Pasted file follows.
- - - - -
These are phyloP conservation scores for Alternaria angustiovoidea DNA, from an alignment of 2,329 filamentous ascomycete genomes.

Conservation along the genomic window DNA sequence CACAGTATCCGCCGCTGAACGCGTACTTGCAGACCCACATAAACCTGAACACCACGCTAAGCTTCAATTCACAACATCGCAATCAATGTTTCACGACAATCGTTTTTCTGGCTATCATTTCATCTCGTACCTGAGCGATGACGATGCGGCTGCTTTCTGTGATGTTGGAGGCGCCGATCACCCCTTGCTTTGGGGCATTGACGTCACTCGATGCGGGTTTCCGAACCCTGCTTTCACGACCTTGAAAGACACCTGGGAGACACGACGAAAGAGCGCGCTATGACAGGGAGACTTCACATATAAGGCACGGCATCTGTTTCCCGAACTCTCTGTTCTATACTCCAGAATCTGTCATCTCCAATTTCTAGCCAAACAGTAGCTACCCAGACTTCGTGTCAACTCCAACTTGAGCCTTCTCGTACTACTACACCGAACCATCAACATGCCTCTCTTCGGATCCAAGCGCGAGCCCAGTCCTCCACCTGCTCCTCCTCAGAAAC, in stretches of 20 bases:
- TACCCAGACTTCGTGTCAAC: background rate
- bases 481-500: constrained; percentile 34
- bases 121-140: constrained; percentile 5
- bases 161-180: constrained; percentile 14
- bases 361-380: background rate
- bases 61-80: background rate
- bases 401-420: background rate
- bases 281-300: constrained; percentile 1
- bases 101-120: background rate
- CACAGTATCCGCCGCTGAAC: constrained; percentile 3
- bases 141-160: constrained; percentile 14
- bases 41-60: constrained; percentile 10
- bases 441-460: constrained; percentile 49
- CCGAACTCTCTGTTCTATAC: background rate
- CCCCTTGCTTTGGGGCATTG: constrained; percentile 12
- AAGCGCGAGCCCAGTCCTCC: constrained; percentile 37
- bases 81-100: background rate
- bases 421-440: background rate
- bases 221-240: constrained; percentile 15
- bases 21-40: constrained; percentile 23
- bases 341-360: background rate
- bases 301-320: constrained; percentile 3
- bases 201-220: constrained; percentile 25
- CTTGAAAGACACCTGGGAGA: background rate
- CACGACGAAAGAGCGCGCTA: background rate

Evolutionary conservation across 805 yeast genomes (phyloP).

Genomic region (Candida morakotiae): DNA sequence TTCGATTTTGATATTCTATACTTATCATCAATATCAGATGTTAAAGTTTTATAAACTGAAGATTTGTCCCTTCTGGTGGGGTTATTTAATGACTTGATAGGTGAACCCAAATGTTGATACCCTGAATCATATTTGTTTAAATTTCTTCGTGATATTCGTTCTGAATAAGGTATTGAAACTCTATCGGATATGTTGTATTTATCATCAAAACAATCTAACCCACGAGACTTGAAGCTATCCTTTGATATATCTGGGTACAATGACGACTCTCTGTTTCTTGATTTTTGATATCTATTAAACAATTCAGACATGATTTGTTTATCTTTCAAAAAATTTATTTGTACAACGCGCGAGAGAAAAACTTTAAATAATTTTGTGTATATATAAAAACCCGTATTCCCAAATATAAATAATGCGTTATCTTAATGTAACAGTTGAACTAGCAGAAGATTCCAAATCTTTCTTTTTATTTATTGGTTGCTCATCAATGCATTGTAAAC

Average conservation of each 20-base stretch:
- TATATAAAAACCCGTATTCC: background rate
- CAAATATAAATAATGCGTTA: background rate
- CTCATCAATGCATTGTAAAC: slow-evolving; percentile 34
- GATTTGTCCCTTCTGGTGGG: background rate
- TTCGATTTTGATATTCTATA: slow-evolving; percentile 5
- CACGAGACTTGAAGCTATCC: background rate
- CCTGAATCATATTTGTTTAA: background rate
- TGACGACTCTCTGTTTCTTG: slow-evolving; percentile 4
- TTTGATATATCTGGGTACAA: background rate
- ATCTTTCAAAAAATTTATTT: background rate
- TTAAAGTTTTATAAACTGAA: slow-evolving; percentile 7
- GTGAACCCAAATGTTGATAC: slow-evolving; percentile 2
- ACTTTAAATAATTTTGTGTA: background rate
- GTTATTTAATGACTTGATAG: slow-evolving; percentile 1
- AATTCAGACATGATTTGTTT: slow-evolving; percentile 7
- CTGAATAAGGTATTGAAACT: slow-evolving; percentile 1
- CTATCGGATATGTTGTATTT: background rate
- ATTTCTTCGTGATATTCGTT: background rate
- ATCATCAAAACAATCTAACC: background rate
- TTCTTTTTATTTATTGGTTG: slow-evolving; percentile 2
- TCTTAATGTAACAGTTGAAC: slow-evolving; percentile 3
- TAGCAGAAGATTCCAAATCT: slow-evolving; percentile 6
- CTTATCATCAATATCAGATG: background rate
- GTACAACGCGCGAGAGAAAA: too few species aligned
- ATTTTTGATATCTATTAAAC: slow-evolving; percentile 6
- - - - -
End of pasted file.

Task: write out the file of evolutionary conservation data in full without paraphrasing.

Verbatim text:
These are phyloP conservation scores for Alternaria angustiovoidea DNA, from an alignment of 2,329 filamentous ascomycete genomes.

Conservation along the genomic window DNA sequence CACAGTATCCGCCGCTGAACGCGTACTTGCAGACCCACATAAACCTGAACACCACGCTAAGCTTCAATTCACAACATCGCAATCAATGTTTCACGACAATCGTTTTTCTGGCTATCATTTCATCTCGTACCTGAGCGATGACGATGCGGCTGCTTTCTGTGATGTTGGAGGCGCCGATCACCCCTTGCTTTGGGGCATTGACGTCACTCGATGCGGGTTTCCGAACCCTGCTTTCACGACCTTGAAAGACACCTGGGAGACACGACGAAAGAGCGCGCTATGACAGGGAGACTTCACATATAAGGCACGGCATCTGTTTCCCGAACTCTCTGTTCTATACTCCAGAATCTGTCATCTCCAATTTCTAGCCAAACAGTAGCTACCCAGACTTCGTGTCAACTCCAACTTGAGCCTTCTCGTACTACTACACCGAACCATCAACATGCCTCTCTTCGGATCCAAGCGCGAGCCCAGTCCTCCACCTGCTCCTCCTCAGAAAC, in stretches of 20 bases:
- TACCCAGACTTCGTGTCAAC: background rate
- bases 481-500: constrained; percentile 34
- bases 121-140: constrained; percentile 5
- bases 161-180: constrained; percentile 14
- bases 361-380: background rate
- bases 61-80: background rate
- bases 401-420: background rate
- bases 281-300: constrained; percentile 1
- bases 101-120: background rate
- CACAGTATCCGCCGCTGAAC: constrained; percentile 3
- bases 141-160: constrained; percentile 14
- bases 41-60: constrained; percentile 10
- bases 441-460: constrained; percentile 49
- CCGAACTCTCTGTTCTATAC: background rate
- CCCCTTGCTTTGGGGCATTG: constrained; percentile 12
- AAGCGCGAGCCCAGTCCTCC: constrained; percentile 37
- bases 81-100: background rate
- bases 421-440: background rate
- bases 221-240: constrained; percentile 15
- bases 21-40: constrained; percentile 23
- bases 341-360: background rate
- bases 301-320: constrained; percentile 3
- bases 201-220: constrained; percentile 25
- CTTGAAAGACACCTGGGAGA: background rate
- CACGACGAAAGAGCGCGCTA: background rate

Evolutionary conservation across 805 yeast genomes (phyloP).

Genomic region (Candida morakotiae): DNA sequence TTCGATTTTGATATTCTATACTTATCATCAATATCAGATGTTAAAGTTTTATAAACTGAAGATTTGTCCCTTCTGGTGGGGTTATTTAATGACTTGATAGGTGAACCCAAATGTTGATACCCTGAATCATATTTGTTTAAATTTCTTCGTGATATTCGTTCTGAATAAGGTATTGAAACTCTATCGGATATGTTGTATTTATCATCAAAACAATCTAACCCACGAGACTTGAAGCTATCCTTTGATATATCTGGGTACAATGACGACTCTCTGTTTCTTGATTTTTGATATCTATTAAACAATTCAGACATGATTTGTTTATCTTTCAAAAAATTTATTTGTACAACGCGCGAGAGAAAAACTTTAAATAATTTTGTGTATATATAAAAACCCGTATTCCCAAATATAAATAATGCGTTATCTTAATGTAACAGTTGAACTAGCAGAAGATTCCAAATCTTTCTTTTTATTTATTGGTTGCTCATCAATGCATTGTAAAC

Average conservation of each 20-base stretch:
- TATATAAAAACCCGTATTCC: background rate
- CAAATATAAATAATGCGTTA: background rate
- CTCATCAATGCATTGTAAAC: slow-evolving; percentile 34
- GATTTGTCCCTTCTGGTGGG: background rate
- TTCGATTTTGATATTCTATA: slow-evolving; percentile 5
- CACGAGACTTGAAGCTATCC: background rate
- CCTGAATCATATTTGTTTAA: background rate
- TGACGACTCTCTGTTTCTTG: slow-evolving; percentile 4
- TTTGATATATCTGGGTACAA: background rate
- ATCTTTCAAAAAATTTATTT: background rate
- TTAAAGTTTTATAAACTGAA: slow-evolving; percentile 7
- GTGAACCCAAATGTTGATAC: slow-evolving; percentile 2
- ACTTTAAATAATTTTGTGTA: background rate
- GTTATTTAATGACTTGATAG: slow-evolving; percentile 1
- AATTCAGACATGATTTGTTT: slow-evolving; percentile 7
- CTGAATAAGGTATTGAAACT: slow-evolving; percentile 1
- CTATCGGATATGTTGTATTT: background rate
- ATTTCTTCGTGATATTCGTT: background rate
- ATCATCAAAACAATCTAACC: background rate
- TTCTTTTTATTTATTGGTTG: slow-evolving; percentile 2
- TCTTAATGTAACAGTTGAAC: slow-evolving; percentile 3
- TAGCAGAAGATTCCAAATCT: slow-evolving; percentile 6
- CTTATCATCAATATCAGATG: background rate
- GTACAACGCGCGAGAGAAAA: too few species aligned
- ATTTTTGATATCTATTAAAC: slow-evolving; percentile 6